By 2100, more than 10 billion people are expected to be born. Nowadays unprecedented polycrises do not offer an encouraging scenario when thinking about the planet this 10 billion will inherit. As underscored by UN Secretary-General António Guterres in Our Common Agenda (OCA), it is our duty as humanity to act and think today “for the long term, to deliver more for young people and succeeding generations and to be better prepared for the challenges ahead.”
Now is the time to turn what seems to be a breakdown into a breakthrough, leaving zero debts, if not a surplus, to the 1.2 billion young people alive today and to the generations to come by committing to the objectives of the 2030 Agenda for Sustainable Development.
Within this commitment, young people should not only be considered tomorrow’s receivers and custodians of today’s world but must be given concrete resources and opportunities to be the designers of such a world themselves. Recognizing the paramount role of young people in rethinking and reshaping future paradigms, the latest and third OCA Policy Brief titled, ‘Meaningful Youth Engagement in Policymaking and Decision-making Processes,’ aims at reiterating the UN’s strategies and commitments for meaningful youth engagement in all aspects of the Organization’s work.
What is ‘meaningful’ anyways?
As underscored by the OCA Policy Brief 3, youth are the key drivers of new solutions to the world’s most pressing needs. Proof of this can be found in the recent series of social mobilization movements spearheaded by young people across the globe – pushing for climate action, ushering forward technological and scientific breakthroughs, and standing up for racial justice, equity, and dignity for all. Yet, despite all this, the involvement of youth in decision making and public policy is, as stated in the brief, “almost invisible” if not reduced to “ineffective and tokenistic participation.”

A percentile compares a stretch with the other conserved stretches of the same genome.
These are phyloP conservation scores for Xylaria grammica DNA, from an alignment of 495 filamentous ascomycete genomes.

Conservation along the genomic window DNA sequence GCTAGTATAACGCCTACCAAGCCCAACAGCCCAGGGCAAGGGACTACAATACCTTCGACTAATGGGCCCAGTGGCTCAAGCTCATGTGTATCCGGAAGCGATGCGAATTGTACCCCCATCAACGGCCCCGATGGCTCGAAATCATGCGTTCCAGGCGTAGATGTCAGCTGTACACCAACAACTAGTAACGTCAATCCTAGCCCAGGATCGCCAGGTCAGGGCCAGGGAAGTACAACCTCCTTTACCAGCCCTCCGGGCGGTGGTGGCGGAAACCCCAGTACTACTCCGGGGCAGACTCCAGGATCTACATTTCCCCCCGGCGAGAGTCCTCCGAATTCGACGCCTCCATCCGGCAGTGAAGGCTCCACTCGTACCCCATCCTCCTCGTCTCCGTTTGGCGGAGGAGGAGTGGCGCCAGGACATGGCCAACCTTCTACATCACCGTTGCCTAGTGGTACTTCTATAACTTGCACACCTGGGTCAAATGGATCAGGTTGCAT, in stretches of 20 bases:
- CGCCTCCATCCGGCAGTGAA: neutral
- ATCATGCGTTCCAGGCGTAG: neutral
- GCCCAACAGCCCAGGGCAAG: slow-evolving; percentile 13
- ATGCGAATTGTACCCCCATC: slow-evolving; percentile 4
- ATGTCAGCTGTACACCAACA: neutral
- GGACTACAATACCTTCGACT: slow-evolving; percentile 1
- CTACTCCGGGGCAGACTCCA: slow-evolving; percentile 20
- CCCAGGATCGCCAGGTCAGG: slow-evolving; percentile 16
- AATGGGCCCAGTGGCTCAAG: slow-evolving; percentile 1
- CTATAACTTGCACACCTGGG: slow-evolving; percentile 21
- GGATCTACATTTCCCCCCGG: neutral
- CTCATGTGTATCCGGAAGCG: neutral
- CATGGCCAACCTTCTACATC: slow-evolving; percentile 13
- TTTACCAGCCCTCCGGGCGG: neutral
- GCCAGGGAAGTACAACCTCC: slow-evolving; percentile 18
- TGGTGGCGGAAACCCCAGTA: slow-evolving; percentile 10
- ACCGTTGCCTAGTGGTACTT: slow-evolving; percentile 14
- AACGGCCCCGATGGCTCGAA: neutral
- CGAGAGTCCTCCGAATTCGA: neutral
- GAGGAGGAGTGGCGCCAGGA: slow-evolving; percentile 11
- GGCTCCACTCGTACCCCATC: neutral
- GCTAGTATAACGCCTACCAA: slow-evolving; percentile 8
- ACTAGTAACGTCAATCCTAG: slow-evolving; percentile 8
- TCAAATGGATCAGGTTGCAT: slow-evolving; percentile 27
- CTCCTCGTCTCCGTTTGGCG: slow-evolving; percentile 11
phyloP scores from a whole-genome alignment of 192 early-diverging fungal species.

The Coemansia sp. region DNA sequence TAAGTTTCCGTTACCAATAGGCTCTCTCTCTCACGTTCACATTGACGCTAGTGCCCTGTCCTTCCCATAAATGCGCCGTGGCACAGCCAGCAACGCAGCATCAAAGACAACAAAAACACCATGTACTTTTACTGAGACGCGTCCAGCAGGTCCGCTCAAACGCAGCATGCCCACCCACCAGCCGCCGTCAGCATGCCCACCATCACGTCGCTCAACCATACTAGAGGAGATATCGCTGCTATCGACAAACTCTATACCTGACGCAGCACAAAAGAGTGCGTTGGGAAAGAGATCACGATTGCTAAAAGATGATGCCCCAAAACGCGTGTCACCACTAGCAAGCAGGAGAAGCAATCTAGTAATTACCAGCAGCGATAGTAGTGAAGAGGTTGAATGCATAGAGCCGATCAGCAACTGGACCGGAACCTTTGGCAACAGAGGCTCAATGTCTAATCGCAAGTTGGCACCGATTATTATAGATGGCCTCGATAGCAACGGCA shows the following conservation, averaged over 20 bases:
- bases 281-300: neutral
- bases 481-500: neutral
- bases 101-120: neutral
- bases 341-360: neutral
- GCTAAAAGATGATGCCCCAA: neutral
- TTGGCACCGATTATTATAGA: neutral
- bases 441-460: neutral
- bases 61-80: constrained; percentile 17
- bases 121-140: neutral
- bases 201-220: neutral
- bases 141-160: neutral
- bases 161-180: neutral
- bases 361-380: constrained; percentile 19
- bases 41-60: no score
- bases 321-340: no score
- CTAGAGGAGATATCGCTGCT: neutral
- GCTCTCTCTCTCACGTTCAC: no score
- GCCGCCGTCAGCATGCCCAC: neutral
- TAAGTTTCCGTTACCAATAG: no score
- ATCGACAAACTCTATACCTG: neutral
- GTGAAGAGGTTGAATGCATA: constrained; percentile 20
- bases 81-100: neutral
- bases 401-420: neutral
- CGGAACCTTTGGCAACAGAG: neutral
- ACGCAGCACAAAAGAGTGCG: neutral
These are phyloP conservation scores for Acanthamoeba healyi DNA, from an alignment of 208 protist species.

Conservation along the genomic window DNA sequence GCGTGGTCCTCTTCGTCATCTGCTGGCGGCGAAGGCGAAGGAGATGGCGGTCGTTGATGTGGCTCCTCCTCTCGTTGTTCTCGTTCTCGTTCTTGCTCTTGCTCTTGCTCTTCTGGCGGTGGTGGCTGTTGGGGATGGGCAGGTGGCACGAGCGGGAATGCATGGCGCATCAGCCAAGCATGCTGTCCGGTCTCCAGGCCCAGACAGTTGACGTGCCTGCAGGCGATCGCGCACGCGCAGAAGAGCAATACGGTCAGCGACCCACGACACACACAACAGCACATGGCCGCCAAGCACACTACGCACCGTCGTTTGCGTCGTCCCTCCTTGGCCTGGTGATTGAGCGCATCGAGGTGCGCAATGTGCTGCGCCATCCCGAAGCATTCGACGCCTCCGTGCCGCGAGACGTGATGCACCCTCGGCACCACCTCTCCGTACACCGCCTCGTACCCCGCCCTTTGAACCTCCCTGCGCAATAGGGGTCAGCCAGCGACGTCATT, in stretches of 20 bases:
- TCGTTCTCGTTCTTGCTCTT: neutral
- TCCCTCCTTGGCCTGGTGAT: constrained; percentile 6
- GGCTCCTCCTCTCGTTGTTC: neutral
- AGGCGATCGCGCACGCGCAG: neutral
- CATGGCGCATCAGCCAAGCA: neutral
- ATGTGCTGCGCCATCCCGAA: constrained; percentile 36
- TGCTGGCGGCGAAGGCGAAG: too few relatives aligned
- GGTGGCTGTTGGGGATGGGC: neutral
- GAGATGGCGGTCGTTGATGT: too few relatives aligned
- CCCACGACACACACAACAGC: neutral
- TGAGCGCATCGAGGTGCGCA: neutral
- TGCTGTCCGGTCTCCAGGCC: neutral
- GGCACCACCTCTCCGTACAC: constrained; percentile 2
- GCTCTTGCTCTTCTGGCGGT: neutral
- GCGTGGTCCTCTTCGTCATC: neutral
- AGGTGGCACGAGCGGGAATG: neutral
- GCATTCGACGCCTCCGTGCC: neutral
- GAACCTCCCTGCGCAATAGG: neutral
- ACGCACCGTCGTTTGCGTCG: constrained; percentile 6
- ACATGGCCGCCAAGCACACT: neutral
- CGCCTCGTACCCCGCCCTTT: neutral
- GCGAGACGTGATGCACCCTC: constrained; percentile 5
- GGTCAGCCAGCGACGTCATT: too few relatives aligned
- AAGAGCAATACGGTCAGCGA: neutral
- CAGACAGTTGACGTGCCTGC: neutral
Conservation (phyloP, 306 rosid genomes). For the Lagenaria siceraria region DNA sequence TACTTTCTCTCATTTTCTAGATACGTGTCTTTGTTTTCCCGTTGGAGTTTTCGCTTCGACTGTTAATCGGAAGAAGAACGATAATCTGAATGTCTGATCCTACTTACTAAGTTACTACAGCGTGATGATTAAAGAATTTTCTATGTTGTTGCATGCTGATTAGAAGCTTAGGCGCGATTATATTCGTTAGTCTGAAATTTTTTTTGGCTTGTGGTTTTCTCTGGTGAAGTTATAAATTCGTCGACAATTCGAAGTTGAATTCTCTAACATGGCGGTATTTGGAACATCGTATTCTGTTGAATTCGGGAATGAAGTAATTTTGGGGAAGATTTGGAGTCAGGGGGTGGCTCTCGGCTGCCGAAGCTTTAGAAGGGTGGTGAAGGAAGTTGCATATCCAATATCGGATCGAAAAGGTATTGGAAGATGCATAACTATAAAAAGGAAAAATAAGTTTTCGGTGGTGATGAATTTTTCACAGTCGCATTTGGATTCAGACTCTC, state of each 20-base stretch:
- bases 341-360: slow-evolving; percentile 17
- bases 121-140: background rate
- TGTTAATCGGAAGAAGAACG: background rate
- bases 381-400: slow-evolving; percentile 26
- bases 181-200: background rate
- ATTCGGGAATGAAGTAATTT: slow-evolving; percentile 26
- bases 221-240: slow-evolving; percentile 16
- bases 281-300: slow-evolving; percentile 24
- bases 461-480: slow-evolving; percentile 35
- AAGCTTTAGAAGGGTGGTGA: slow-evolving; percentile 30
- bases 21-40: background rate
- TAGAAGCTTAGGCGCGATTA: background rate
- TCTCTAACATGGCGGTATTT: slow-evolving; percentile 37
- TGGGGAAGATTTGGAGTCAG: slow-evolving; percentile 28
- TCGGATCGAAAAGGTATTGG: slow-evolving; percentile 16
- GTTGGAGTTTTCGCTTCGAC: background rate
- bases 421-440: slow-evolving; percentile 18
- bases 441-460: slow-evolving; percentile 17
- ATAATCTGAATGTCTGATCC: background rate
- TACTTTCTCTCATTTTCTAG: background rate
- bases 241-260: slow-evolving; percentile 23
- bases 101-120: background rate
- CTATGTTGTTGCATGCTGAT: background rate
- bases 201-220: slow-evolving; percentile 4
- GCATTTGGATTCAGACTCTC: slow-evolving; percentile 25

To move away from the reductive and shallow engagement of youth, Policy Brief 3 outlines three guiding principles towards meaningful and genuine positioning of “youth as equal partners” in decision making:
- Resources: young people must be offered the necessary funding, education, and the “timely, clear, diversity-sensitive and age-appropriate” information on the world’s current and future trends, as well as on their roles within them and their rights towards them.
- Institutionalization: to move beyond ad hoc approaches, and to ensure constant, effective youth engagement, youth voices must be formalized and institutionalized, ensuring this becomes “someone’s daily job.” Seats for youth at the policymaking table must be designated to prevent imbalance of power throughout the entire decision-making chain.
- Accessibility: decision-making processes must be made accessible to all young people, without coercion and any discrimination.
Supercharging meaningful youth engagement: The Secretary-General’s recommendations
The UN’s work on meaningful youth engagement goes back to the 1965 UN General Assembly (UNGA) resolution 2037 (XX) that initiated the UN’s discussions on youth, promoting ideals of peace, mutual respect, and understanding between peoples. From then on, meaningful youth engagement within the UN’s policymaking processes has been theorized and encapsulated through commitments such as the World Program of Action for Youth to the Year 2000 and beyond (UNGA resolution 50/81), the 2030 Agenda for Sustainable Development in 2015, the UN’s strategy for meaningful youth engagement in 2018, and Our Common Agenda in 2021, among others.
Building on the legacy of the above steppingstones, OCA Policy Brief 3 outlines three main recommendations for Member States to further strengthen meaningful youth engagement. The first and overarching recommendation refers to expanding and strengthening youth participation in decision making at all levels. Many governments have already established national youth councils and representative bodies with consultative roles in the definition of national youth policies. Examples include the Youth Climate Council in Ghana, Youth for Peace in Solomon Island, the 2030 National Youth Vision in Iraq, and the Finnish Agenda 2030 Youth Group.